Experts look for bottom line in carbon sequestration plan
Climate change speakers address pending legislation
By MATTHEW WEAVER
The future of cap and trade legislation remains both uncertain and unlikely to help farmers break even.
It appears unlikely that agriculture will be regulated for carbon sequestration under any greenhouse gas reduction program, said Stephanie Page, renewable energy specialist for the Oregon Department of Agriculture.
"Ag is a relatively small percentage of greenhouse gas emissions nationally," she said.
Voluntary practices can help reduce emissions and sequester carbon dioxide, methane and nitrous oxide.
An agricultural carbon work group in Oregon found that several practices, such as anaerobic digesters or soil sequestration, would probably be eligible for financial incentives to offset costs, Page said.
But the sequestration rate per acre is fairly low, so the challenge is getting enough of a payment to be worthwhile for farmers to go through the process.
An Oregon State University consultant advised that farmers probably won't be able to come out ahead with any nutrient enhancement practices, but will probably break even, Page said. As such, incentives are going to be important to encourage producers to take them on, she said.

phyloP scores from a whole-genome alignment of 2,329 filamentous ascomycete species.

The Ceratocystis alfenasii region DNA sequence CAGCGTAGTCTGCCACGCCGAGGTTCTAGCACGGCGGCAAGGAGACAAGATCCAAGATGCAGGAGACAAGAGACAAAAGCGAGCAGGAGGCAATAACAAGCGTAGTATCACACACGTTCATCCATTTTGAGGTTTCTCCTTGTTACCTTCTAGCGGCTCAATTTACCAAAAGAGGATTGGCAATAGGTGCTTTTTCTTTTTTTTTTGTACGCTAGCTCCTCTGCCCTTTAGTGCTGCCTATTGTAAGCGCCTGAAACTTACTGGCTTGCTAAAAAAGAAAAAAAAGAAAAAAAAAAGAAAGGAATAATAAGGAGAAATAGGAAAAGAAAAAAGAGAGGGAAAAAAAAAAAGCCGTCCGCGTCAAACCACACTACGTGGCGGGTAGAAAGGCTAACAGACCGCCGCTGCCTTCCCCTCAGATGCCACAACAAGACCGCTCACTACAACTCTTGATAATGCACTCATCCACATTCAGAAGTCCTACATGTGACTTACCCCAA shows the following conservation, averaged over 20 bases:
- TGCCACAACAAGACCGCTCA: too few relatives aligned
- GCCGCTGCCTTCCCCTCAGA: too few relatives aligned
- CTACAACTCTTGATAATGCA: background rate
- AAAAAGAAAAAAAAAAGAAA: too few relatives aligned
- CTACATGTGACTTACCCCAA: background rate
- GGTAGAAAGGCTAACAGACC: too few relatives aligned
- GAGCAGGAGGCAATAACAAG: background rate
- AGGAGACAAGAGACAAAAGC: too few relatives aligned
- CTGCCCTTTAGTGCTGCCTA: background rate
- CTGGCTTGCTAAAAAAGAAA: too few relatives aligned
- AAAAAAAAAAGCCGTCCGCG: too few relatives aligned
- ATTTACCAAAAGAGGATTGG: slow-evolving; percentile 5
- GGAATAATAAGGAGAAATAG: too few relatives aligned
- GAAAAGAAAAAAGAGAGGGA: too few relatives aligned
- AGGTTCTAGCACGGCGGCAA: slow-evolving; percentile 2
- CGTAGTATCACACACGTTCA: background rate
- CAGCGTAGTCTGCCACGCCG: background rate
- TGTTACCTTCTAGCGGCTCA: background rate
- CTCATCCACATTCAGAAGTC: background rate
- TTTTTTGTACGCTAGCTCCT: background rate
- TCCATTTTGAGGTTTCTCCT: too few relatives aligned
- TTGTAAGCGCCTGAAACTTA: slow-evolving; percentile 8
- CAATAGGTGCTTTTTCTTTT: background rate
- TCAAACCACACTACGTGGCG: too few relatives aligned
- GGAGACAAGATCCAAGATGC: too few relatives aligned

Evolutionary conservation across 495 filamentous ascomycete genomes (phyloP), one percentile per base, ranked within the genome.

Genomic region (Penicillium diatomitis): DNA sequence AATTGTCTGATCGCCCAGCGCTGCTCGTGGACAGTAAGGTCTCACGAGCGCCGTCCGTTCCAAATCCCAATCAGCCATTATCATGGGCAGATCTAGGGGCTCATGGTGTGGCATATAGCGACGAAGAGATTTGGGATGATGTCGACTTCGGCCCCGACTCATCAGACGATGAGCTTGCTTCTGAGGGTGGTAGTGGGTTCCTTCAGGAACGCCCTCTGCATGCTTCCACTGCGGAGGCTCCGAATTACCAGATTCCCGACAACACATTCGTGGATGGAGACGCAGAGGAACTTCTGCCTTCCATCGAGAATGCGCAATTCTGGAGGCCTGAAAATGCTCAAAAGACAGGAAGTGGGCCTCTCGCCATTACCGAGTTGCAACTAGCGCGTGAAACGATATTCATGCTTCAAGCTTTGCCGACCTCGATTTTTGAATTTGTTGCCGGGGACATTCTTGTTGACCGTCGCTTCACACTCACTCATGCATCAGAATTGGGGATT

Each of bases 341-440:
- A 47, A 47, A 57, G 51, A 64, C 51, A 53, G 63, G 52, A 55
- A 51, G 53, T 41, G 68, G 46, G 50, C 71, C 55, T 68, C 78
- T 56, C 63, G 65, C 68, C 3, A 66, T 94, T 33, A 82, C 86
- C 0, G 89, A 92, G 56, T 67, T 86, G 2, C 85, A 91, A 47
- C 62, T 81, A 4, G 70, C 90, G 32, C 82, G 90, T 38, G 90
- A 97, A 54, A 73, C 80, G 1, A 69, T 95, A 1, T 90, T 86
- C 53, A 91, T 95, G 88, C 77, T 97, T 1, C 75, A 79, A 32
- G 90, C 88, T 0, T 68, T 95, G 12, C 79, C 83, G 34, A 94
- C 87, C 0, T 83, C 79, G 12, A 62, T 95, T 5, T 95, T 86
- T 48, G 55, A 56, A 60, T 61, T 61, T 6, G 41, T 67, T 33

Another challenge is determining the date of eligibility for projects, in order to reward people who adapted to efforts early, Page said.
Mike Hoffman, carbon sequestration specialist for the Idaho Soil Conservation Commission, said it's impossible to see a clear front runner with regard to whether carbon sequestration will take place in the United States -- or to guess when a decision will come.
Various bills to reduce greenhouse gas emissions have been introduced in the U.S. Senate and House of Representatives, but they either offer a supposed reward such as cap and trade legislation or a political threat to have the Environmental Protection Agency return to requirements under the Clean Air Act, he said.
The Chicago Climate Exchange is currently North America's only voluntary, legally binding trading corporation for carbon credits, but there is currently no cropping region through the corporation in California, Washington, Oregon and Idaho, Hoffman said.
China is leading the developing nations in recognizing the tradeoffs between economic development and emission reductions. All are clearly picking development, Hoffman said.
"I don't think anybody can afford any kind of emission reduction, at least with the price tags being thrown around out there," he said.
As a former president of the Pacific Northwest Direct Seed Association, Genesee, Idaho-based farmer Russ Zenner was involved in the negotiation of a carbon sequestration contract to sequester 3,000 tons of carbon dioxide emissions per year. That contract is currently in its seventh year.
The value of carbon sequestration is going to be directly related to the regulatory requirements for reductions, Zenner said.
"All of that is going to raise our cost of doing business," he said. "I don't think realistically there's any way we're going to get close to covering the additional cost of doing business."